The Brazen Word

My father once told me, “One day, we are going to sacrifice individual rights for the sake of safety.” He insisted that safety will be used as an excuse for those in power to obtain more power.

This seems to apply to a hot debate going on in our country over terrorism, safety, and civil rights. It has been most recently manifested in a Senate Judiciary hearing on Monday, where Democrats and Republicans argued over executive power and the means President George W. Bush can use to protect the country. The issue of executive surveillance is tricky, and even scary, as we face two threatening possibilities:

1. We sacrifice civil rights to our federal government for the sake of safety.

2. We put ourselves in danger of a grand terrorist attack.

Some say that they’re more afraid of their government than any terrorist. They say that the government is getting too powerful and will be able to alter their lives more severely than any terrorist will or ever could. Alter, sure. But I’ll take an altered life over no life at all any day of the week. I’d also rather have every person in my entire family have altered lives than lose a few of them to a terrorist attack that could have been stopped if the feds could have just listened to some telephone conversations. But that’s just me.

We hear the President tell us that “Freedom is on the march,” as if it is a tangible thing, something that we can grab by the reins and ride. But it seems that with two threats, one against our independence, the other against our safety, that freedom has never been under attack more than it is today.

My father also told me once that “The most effective government is a monarchy, but the monarch’s got to be a saint.”

Now, my father is far from a politician, but his remarks seem to have a ring of truth worth trusting. He instilled in me a desire for things “high and lofty”-an appreciation for ideals, religion, art, literature, etc. He has raised me to be as much of a freedom-loving American as anyone, so the idea of the federal government being able to tap private phone lines? That’s just absurd.

But we live in an absurd time. There are large terrorist factions that have one target: America. They will do whatever it takes to kill as many of us as possible. We have to do whatever it takes to stop them.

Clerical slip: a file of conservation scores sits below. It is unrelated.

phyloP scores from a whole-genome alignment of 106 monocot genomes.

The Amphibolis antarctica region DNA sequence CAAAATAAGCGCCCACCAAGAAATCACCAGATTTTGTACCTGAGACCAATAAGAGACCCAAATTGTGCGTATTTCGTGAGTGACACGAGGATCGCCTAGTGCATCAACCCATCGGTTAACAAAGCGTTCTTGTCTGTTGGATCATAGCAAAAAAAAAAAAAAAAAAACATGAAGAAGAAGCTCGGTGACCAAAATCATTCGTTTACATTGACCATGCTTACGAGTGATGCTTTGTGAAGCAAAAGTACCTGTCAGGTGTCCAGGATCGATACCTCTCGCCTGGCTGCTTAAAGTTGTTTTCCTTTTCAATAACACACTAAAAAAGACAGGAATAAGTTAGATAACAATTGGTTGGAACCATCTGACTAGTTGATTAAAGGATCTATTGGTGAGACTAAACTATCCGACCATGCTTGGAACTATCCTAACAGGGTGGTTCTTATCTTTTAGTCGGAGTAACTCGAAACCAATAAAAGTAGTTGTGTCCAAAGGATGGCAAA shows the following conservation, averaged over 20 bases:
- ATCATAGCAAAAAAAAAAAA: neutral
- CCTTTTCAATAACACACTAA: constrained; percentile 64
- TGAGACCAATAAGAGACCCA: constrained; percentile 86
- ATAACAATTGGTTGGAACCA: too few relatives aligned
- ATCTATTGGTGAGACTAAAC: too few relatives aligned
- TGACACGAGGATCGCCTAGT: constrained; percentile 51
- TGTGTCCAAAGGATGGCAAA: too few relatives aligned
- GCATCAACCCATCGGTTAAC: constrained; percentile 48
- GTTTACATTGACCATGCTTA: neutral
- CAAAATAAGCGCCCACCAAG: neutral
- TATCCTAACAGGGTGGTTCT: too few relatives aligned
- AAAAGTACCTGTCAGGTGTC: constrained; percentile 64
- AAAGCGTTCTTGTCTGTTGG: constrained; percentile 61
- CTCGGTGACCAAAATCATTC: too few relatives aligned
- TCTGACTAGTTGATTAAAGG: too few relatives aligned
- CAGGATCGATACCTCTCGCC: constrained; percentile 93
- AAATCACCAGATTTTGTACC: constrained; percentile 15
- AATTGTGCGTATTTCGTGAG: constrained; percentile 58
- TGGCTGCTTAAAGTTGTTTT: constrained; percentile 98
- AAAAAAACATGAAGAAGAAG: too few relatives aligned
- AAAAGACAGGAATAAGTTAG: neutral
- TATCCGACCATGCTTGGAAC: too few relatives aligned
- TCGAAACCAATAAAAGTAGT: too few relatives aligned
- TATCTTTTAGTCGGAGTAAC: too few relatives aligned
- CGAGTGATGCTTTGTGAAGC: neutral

So when I think of what my father told me about sacrificing rights for safety, I cringe at what is happening today. The federal government will probably never listen to one of my phone conversations, but the mere possibility is troubling. If we sacrifice our rights now, we will probably never get them back. What politician in Washington is willing to sacrifice power?

And when I recall my father’s comment on monarchs, it is clear that this country does not trust Bush. Franklin Delano Roosevelt would have gotten the country to back a domestic wiretapping plan. Democrats might have even supported a Bill Clinton wiretapping plan. It is unclear whether a resentment for Bush or a fight for freedom is what drives people to oppose Bush’s wiretapping plan.

Probably the former, but hopefully the latter.

We live in pretty tricky times. The democratic society that we love and fight for seems to hold us back from protecting ourselves against lawless terrorism. It would be great if the fight against terror could be backed by a hawkish king that had the country on his back. Some say that we have that now, sans the support of the nation. Regardless, that would get us some good ol’ safety.

It would be wonderful if the government stayed out of our lives and did not have the means to get into our homes or businesses. That would get us some good ol’ freedom.

So freedom or safety?

I’ll take both.

But you can’t order the surf and turf if the chef can only cook one thing at a time. You can’t expect freedom and safety when one depends on the other being all but gone.

These are absurd times. These are tricky times. In a time where terrorism and threats of violence dominate American politics, it is getting more and more difficult to stay the course, whatever direction one may take.